If you have enjoyed this post and would like to read more about breastfeeding and take part in the Keep Britain Breastfeeding Scavenger Hunt here are some other bloggers who are taking part throughout the month of June.  Many fabulous companies have provided some amazing prizes for the Grand Prize.  One such company is Mama Jewels who sell gorgeous jewellery that your children won't break so take a look at their website and read, learn and win lots of breastfeeding goodies.

Congratulations!! You have found the Keep Britain Breastfeding Logo and you can now enter to be in with a chance to win the Grand Prize.  Remember you must enter as many times as possible to get enough points.  Use the Rafflecopter below to enter.
a Rafflecopter giveaway

Tuesday 12 June 2012

Born Too Soon - Pumping Advice from "Pumping Mummy"

Pumping Mummy aka @zoewoodman exclusively pumped for her children and wanted to share some of her knowledge and experiences during the Keep Britain Breastfeeding Event.  I have offered to publish her two posts.  Zoe told me that she believs that Breastfeeding from the source should be the first option for Mums and Baby's but that exclusively pumping is a definite choice for those not able to breastfeed and wanted to share this method of feeding with you all.

Pumping Advice if baby is in NICU/SCBU

I was asked by the group admin of the born too soon group on to respond to some common queries if baby is unable to feed and mum is pumping her milk.

Here is the link to response online
My reasons for pumping were not due to an early baby however so my experience from the board has helped me have a great understanding of the topic across all reasons as to why mums have to or choose to pump.

My first knowledge came from a great book “Exclusively Pumping Breast Milk - A Guide to Providing Expressed Breast Milk For Your Baby" written by Stephanie Casemore.  She EP'd for her son and she researched the topic so it has lots of info on pumping and I found it was instrumental in me being able to pump long term for my baby and now toddler.

Firstly some of the issues you face as mums of early babies are different to those who have issues at full term, but most of the solutions are similar so firstly do check out the top tips which has been added to since the board was started. 

Also it helps to have an understanding of how milk production works to understand the whole process and how what you do can impact your supply:

This is also a great site for information on early babies and breastfeeding as its not always the case that mums go on to solely pump – many are able to breastfeed further down the line. This is a video showing how to pump as it’s not as straight forward as you would think and will help you get the most out of pumping it is a must watch for anyone that pumps.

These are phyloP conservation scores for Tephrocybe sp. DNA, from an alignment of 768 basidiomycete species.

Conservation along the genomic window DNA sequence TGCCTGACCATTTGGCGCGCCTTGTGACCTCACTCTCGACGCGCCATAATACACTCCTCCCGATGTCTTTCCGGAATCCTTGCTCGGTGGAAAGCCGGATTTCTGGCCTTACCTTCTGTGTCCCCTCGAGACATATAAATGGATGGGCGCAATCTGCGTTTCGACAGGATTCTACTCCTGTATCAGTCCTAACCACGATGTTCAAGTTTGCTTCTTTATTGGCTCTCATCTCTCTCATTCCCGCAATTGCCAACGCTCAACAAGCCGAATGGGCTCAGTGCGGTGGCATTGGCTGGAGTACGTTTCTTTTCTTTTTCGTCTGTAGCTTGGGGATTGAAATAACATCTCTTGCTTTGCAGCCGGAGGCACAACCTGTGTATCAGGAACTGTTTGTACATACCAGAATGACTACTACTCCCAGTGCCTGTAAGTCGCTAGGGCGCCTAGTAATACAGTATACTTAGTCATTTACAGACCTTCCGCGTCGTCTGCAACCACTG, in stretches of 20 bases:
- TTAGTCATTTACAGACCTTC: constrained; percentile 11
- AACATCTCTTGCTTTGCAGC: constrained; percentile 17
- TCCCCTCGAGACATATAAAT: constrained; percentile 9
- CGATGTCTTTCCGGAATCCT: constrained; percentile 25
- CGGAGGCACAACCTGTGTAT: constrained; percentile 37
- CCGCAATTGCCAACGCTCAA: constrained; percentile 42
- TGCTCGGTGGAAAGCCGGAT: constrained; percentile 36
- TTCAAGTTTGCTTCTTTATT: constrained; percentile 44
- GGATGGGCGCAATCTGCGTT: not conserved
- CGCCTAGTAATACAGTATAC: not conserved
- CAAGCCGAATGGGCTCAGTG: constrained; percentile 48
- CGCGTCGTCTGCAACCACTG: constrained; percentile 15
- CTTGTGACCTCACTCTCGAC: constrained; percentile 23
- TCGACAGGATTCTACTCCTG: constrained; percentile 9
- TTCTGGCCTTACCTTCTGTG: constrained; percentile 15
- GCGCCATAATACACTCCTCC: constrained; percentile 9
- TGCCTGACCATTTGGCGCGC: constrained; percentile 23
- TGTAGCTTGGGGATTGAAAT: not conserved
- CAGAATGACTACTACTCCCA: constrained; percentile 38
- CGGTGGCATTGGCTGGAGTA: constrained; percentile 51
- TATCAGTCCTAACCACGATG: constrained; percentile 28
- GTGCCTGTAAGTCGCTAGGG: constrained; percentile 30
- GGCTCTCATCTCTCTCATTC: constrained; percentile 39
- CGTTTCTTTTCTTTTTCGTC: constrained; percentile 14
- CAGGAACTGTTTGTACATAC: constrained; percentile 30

There is some useful information on this page too for early babies or those low birth weight:

There are also resources on this site for when attempting to breastfeed also:

These are the particular issues asked for advice on:

1) premature baby = premature mum so milk can take a while to come in (if it comes at all)

Colostrum is the first food you will produce untll milk comes in and this can be hard to express using a pump as its like custard often hand expressing is best – its recommended to syringe or cup feed this if possible, To help start pumping as often as you can to signal to body to produce this and milk. In order to help milk come in make sure you are eating and drinking well, I know at this time of stress this will be hard but you need the extra calories.

Ask to use donated breastmilk

Some supplements may help this process along such as Fenugreek (herbal), as well as other herbal mixtures too (see for these).  But this is in conjunction with pumping as need to remove milk to produce more. Failing herbal supplements you can take some medication to help such as domperidone which can be bought over the counter as Motilium or obtained on prescription although GP’s vary in opinion on this. Links to domperidone on print it off and take with you to GP.

Not pumping enough times a day is the most common reason for failing to produce enough milk – it is recommended at least 8-10 times a day I managed 6 and topped up with formula and this has meant I managed to pump for 21 months,  if I had tried to do it more I may well have given up sooner as its about finding a balance for you to work.

This is a great link on pumping whilst away from baby or not nursing: